Our ‘storyteller’ for the evening was Olivia de Bergerac. Olivia who has been a BBC member for 10 years shared some of her life adventures with dolphins, and told us a little about her books and her TV documentaries.
Olivia de Bergerac was born in France and grew up on the French Riviera (Antibes). The ocean has always played a part in her life with a Cousteau Diver as a big brother. With a PhD in Literature and Psychology and a Master in Business Administration (MBA), she is a Neuroscientist, a Life Coach and was instrumental in developing a sustainable Harbour Management plan for the return of dolphins to Sydney Harbour. Olivia has worked as a Management Consultant and as a Business Coach. She has worked with leading organisations on Total Quality Management, Team Building and Stress Management Programs. Her main clients included: The Australian Navy, the Australian Army, the CPA group, Macquarie Bank and Bonds to name a few. Tres impressive!!
And there’s more … Olivia is often invited to participate to conferences around the world. In the past, she has been invited to conferences in France, Germany, Egypt and Japan….and of course the highlight for her (and us) was to present at the BBC Storytellers!!!
Olivia spoke about her passion for dolphins and the studies she has conducted. She also interspersed her talk with some video footage. The first was of Bob Carr, then NSW Premier, announcing to the World on how Sydney Harbour would be cleaned up in the lead up to the 2000 Olympics. Olivia was very instrumental in talking to the powerbrokers in the State to agree to a “Dolphins in Our Harbour Conference” opened by Bob Carr with 70 participants: politicians, scientists and businesses seeking a strategic vision for an ecologically sustainable harbour management scheme. A wonderful initiative and of course it worked with the BBC members being significant beneficiaries.
The thrust of Olivia’s talk was how dolphins have a calming effect on humans. To be in their vicinity or even to just picturing them in one’s mind can be both therapeutic and beneficial for children with autism, attention deficit disorder, physical disabilities and other psychological disorders. Olivia showed further footage from a documentary to support this theory. It clearly showed how a child who was suffering many epileptic seizures managing to relax and significantly calm down in the presence of dolphins. The child was on a boat watching a pod of dolphins and then just quietly drifted into a deep sleep, totally relaxed.
Olivia elaborated on high cortisol and low DHEA; 1st Brain (low level control; 2nd Brain (mid-level control); 3rd Brain (high level control) and gave examples of each. She then looked for a volunteer from the audience to be hooked up to her computer to demonstrate how a person’s mood or stress can be shown. Sitting in the front row gave Peter MacCormick and with no escape route obliged. It was easy to see how as he started to meditate his stress levels reduced and became closer to the state that dolphins exist.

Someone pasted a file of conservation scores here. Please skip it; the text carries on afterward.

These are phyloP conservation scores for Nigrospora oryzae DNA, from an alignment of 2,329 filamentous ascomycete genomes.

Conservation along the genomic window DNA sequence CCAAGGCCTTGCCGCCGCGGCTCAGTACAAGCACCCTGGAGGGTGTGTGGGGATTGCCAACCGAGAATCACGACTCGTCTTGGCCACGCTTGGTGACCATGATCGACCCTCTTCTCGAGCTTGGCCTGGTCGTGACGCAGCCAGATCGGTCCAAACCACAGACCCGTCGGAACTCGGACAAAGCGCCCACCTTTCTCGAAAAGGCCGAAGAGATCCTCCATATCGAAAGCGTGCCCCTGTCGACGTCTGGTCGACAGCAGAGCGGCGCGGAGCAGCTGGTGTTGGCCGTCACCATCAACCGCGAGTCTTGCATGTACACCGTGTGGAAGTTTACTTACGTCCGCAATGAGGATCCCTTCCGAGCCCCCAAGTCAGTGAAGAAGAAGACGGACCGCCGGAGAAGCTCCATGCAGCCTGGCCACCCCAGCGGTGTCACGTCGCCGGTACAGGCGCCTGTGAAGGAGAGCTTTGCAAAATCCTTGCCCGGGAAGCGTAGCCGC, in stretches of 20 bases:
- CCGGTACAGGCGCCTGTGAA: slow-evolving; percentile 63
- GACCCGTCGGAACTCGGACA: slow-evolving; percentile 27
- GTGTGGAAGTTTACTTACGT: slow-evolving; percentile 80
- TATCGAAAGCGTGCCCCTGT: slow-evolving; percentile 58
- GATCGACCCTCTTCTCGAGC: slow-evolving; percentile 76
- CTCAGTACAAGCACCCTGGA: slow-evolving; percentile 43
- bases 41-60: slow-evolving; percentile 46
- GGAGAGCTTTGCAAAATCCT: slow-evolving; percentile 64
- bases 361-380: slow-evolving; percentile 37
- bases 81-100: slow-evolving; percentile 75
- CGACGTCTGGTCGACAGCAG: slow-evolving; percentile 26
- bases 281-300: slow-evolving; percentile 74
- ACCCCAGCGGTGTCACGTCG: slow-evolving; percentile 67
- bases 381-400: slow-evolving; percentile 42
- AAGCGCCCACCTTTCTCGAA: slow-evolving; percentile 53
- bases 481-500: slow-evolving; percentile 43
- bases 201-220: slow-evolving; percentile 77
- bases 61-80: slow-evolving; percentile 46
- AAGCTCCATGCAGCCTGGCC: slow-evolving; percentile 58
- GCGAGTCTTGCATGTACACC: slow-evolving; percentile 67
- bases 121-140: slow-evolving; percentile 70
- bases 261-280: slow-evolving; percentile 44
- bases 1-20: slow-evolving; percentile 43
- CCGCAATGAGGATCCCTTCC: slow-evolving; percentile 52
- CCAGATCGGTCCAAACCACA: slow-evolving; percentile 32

The audience then shared some of their own experiences with dolphins.
Clive recalled the time a couple of years ago when Dolly the dolphin regularly came to our beach and was very envious of the daily swimmers who had encountered Dolly during their swims. Then after a Saturday swim, shower and breakfast he looked over the Club balcony to see Dolly about 150 m off the beach surrounded by swimmers. He turned to Denise and said “I wish I could swim with the dolphin”. Denise just looked him up and down and said “Well, the dolphin is out there, you’re here, what’s stopping you?” Clive said it was something he’ll never forget as the dolphin left the other swimmers and just played with him for about 10 minutes. It swam so fast he couldn’t really gauge how long it was. A very special experience.
Tim spoke of the time he and Viv took their daughter to Bunbury WA. Standing in the shallows in cold water, about 12 degrees, a baby dolphin swam up to him, did a reconnoitre, pinging audibly as it swam around Tim. It then swam off only to return with its mother. Time forgot about the water temp as he savoured a very unique experience. (Dolphins swim incessantly with opportunity to ping repeatedly at a target from multiple directions and positions. Combined serial pinging and manoeuvrings offers an opportunity to quickly gain information with increased reliability about targets or surrounding).
A few other dolphin moments were mentioned, one being at Monkey Mia WA, where the dolphins are plentiful.
Many thanks to Olivia for entertaining and educating us all. A most enjoyable evening.